The front squat is the variation of the barbell squat where you keep the barbell in front of you. This is the variation which has the most carry over to Olympic weightlifting and the least to powerlifting out of the three. The front squat is more quad heavy than the back squat variations. The hard thing about front squats is to really commit to them and ram the barbell into your throat. Once you commit to this in the setup it becomes a lot easier. 


Are barbell squats bad for you 


I am no doctor so always consult one for your personal assessment before starting to exercise. 


Barbell squats put wear and tear on following body parts:


  • Knees 
  • Lower back 
  • Shoulders 
  • Wrists 
  • Abs 


Before you get a scare, exercising in the gym is one of the safest ways of exercising you can do. The environment is very controlled. The worst injuries occur in uncontrolled environments. The more people you have running around trying to hit you, the more uncontrolled it becomes. Football and rugby are two examples of sports which are way riskier than lifting in the gym. 


Compared to other sports like running or swimming, lifting has wear and tear just like those. Swimmers usually battle with infections, colds, and dry skin. Runners have blisters, hip and knee injuries from overuse. Same happens with squatting. The areas you use get exposed to risk.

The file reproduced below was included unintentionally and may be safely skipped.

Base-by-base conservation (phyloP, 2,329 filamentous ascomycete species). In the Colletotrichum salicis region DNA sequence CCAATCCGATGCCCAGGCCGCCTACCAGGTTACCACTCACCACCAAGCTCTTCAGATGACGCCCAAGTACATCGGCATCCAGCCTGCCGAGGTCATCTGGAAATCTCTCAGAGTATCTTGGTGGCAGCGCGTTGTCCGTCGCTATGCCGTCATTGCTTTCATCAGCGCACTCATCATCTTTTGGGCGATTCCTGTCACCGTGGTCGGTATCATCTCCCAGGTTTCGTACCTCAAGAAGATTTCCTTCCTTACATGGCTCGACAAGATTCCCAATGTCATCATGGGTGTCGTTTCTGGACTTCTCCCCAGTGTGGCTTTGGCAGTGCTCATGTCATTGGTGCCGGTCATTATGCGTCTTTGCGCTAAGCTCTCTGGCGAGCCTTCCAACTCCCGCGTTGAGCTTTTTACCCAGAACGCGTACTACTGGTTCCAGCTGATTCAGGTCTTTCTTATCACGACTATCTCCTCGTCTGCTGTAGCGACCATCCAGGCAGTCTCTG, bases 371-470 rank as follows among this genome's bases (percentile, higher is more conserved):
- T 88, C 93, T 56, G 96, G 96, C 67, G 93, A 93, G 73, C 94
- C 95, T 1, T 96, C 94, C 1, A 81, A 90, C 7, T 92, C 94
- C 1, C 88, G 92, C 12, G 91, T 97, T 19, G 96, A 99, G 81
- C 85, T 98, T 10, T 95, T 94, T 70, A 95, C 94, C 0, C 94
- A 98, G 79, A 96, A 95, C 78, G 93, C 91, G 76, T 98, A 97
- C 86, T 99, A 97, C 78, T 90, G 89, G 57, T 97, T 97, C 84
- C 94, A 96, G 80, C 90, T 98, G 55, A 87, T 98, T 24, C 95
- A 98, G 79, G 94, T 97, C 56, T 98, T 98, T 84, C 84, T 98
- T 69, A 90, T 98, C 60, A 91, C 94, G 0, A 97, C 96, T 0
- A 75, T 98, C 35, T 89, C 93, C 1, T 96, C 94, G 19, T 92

The worst injuries occur when you overreach and do not take the necessary safety steps. That also goes for any sport. For lifting this means that you should pay attention 


The most risk you have is for the lower spine for the skeletal structure. The hips and knees also bear some risk for the tendons. Your abs have some risk of the tissue ripping. 


To take care of your lower back and spine stay upright and tight during the squat. The more erect your spine is and the less leeway the bar has the lower the risk for injury. The more you lean forward during the squat the more risk your spine is exposed to. This compounds with more weight being on the bar. A lifting belt can also help to stabilize the spine at the cost of asymmetrical development of your core muscles to the rest of the body. This can lead to a hernia. 


For your hips and knees, the main performance inhibitors and risk factors are shortened tendons or muscles which turn sour. The best way to fix this is the regular stretching. I personally like yoga in the mornings. That helps with most problems. You can also wear knee wraps to get more stability into the lift. 


Your core is exposed to the risk of a hernia. In this case, your tissue rips at the front of your stomach under the skin. I used to train a lot with a lifting belt which I think made it more likely to happen. Since I minimized the use of a belt, I think overall the risk of this injury is lower. Yoga in the mornings also helps here. 


The last area which can be affected are the shoulders. In each barbell squat variation the arms will be twisted into an uncomfortable position. Usually this is not enough to cause an injury, but definitely makes existing shoulder and arm injuries a lot worse. In these cases you can swap the barbell squat for the leg press or belt squat until you have recovered. 

Topics: Squat, Fitness, Strength, Barbell